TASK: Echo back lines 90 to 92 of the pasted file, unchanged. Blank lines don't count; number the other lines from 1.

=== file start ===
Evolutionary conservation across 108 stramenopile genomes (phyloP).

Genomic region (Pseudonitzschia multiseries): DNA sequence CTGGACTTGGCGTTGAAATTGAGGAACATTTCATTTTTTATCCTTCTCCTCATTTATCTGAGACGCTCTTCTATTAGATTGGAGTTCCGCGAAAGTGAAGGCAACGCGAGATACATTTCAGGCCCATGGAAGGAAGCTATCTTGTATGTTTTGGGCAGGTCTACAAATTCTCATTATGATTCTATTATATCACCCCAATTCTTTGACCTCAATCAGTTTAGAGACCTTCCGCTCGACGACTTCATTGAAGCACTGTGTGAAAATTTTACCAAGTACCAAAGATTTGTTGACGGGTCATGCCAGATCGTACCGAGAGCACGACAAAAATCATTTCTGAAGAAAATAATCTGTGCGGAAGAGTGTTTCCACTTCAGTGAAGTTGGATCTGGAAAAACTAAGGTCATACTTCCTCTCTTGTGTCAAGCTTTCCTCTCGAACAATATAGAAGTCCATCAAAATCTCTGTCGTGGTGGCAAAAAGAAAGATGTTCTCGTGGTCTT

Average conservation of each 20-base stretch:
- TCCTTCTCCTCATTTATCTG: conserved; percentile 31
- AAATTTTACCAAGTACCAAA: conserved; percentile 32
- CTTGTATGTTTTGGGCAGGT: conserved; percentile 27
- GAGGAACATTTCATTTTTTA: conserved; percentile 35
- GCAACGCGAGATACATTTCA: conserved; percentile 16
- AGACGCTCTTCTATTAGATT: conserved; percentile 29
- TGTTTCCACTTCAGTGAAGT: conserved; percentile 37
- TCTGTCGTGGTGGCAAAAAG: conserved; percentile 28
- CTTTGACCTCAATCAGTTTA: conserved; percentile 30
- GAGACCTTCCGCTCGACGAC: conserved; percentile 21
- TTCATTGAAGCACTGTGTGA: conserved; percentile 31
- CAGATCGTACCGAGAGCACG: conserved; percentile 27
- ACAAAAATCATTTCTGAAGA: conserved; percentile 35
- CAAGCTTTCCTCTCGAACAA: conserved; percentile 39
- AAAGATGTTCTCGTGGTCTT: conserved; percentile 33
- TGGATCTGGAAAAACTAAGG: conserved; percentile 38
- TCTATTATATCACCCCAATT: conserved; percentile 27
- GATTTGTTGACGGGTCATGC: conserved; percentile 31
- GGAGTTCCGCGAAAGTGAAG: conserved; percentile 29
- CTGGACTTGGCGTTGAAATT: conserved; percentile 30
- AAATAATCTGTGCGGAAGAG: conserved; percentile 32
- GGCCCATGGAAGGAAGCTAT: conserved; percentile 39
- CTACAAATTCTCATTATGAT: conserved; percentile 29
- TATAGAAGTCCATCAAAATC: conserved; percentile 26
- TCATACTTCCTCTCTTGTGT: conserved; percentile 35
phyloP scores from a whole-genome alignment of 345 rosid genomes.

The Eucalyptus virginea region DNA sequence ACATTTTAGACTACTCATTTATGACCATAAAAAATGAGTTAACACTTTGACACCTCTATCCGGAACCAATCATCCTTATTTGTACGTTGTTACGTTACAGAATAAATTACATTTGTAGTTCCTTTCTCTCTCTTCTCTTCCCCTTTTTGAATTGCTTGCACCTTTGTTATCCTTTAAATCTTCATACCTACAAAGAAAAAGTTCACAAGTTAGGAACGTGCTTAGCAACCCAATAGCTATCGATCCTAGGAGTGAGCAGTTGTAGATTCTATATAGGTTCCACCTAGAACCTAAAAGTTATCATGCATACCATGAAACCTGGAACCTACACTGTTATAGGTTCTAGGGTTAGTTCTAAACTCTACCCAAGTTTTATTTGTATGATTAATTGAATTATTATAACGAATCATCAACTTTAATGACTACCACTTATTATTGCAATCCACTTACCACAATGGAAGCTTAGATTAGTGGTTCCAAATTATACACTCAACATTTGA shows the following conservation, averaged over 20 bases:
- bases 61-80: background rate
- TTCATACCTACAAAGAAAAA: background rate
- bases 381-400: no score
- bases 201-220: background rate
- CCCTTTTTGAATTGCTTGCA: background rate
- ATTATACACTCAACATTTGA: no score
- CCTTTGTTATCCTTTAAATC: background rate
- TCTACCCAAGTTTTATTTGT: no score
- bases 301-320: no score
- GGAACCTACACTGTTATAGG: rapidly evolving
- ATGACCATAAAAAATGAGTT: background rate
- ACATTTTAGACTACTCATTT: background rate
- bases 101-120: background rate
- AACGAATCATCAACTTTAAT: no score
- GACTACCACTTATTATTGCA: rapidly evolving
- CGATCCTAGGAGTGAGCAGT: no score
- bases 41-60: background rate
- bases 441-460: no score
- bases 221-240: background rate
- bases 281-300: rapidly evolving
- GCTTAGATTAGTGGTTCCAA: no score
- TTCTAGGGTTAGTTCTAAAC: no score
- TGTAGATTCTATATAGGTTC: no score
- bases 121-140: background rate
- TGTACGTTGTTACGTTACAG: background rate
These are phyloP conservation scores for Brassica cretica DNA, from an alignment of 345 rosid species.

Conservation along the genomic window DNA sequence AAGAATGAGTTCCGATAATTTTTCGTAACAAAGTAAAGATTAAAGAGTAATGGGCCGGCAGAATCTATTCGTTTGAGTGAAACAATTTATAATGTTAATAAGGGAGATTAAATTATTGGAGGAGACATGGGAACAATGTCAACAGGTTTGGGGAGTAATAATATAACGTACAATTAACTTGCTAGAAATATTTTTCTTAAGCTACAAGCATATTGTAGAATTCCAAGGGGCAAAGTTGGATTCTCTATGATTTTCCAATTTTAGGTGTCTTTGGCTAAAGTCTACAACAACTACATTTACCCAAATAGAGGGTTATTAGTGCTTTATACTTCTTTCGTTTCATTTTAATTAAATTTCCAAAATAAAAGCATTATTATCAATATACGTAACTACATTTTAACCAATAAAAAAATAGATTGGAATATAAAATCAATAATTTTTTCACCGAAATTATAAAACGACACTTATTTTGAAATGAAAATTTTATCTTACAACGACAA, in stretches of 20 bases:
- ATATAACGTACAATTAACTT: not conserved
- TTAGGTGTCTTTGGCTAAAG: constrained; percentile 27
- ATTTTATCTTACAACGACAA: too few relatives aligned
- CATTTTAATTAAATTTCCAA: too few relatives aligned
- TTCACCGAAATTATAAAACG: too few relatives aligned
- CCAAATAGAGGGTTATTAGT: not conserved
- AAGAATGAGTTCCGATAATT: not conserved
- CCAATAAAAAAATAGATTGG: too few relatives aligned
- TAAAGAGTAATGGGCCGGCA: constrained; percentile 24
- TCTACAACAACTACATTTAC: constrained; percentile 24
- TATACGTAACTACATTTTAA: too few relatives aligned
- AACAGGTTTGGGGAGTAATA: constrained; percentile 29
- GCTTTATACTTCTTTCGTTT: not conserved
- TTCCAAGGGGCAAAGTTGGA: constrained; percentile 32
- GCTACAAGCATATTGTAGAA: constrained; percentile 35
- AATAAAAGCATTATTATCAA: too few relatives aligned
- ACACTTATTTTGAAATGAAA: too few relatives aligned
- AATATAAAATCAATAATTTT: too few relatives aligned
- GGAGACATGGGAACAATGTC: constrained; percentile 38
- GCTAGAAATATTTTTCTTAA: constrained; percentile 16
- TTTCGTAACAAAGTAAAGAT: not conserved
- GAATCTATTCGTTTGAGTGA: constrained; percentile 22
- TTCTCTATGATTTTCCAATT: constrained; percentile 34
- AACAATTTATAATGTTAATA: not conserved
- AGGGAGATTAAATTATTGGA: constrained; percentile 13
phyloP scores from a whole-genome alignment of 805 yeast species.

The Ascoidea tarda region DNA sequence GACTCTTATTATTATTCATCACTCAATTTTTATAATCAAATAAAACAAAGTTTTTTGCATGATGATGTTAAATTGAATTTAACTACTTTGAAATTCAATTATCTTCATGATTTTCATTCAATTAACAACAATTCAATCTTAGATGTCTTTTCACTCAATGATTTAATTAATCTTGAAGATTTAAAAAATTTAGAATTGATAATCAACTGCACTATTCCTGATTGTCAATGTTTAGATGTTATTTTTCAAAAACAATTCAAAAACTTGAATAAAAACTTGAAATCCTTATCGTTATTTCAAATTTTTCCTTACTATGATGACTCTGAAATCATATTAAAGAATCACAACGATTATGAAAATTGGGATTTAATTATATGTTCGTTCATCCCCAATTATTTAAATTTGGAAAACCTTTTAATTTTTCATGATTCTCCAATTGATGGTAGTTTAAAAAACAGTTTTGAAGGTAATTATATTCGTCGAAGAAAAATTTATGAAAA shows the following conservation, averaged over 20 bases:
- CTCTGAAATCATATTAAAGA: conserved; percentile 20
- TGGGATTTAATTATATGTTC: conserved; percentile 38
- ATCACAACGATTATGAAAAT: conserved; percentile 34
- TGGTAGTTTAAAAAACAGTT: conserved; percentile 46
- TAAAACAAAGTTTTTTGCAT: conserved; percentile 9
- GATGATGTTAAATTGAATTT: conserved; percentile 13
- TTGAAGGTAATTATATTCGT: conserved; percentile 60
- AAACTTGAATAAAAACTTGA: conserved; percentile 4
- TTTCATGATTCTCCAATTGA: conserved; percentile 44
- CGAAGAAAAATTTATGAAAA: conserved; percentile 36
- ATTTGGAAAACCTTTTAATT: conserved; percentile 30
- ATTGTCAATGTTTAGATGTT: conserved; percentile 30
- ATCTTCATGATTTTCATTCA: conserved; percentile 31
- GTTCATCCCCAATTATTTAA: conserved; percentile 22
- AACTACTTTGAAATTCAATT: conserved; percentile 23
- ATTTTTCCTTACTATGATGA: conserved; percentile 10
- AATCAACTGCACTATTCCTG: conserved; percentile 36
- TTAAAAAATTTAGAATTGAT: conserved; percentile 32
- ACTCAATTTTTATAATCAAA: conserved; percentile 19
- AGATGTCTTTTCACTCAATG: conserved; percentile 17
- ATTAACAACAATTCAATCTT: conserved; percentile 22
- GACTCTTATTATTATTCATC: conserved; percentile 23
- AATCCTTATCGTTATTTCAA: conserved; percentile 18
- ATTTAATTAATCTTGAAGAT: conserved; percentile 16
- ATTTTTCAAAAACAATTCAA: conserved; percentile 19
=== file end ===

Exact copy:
- GATGATGTTAAATTGAATTT: conserved; percentile 13
- TTGAAGGTAATTATATTCGT: conserved; percentile 60
- AAACTTGAATAAAAACTTGA: conserved; percentile 4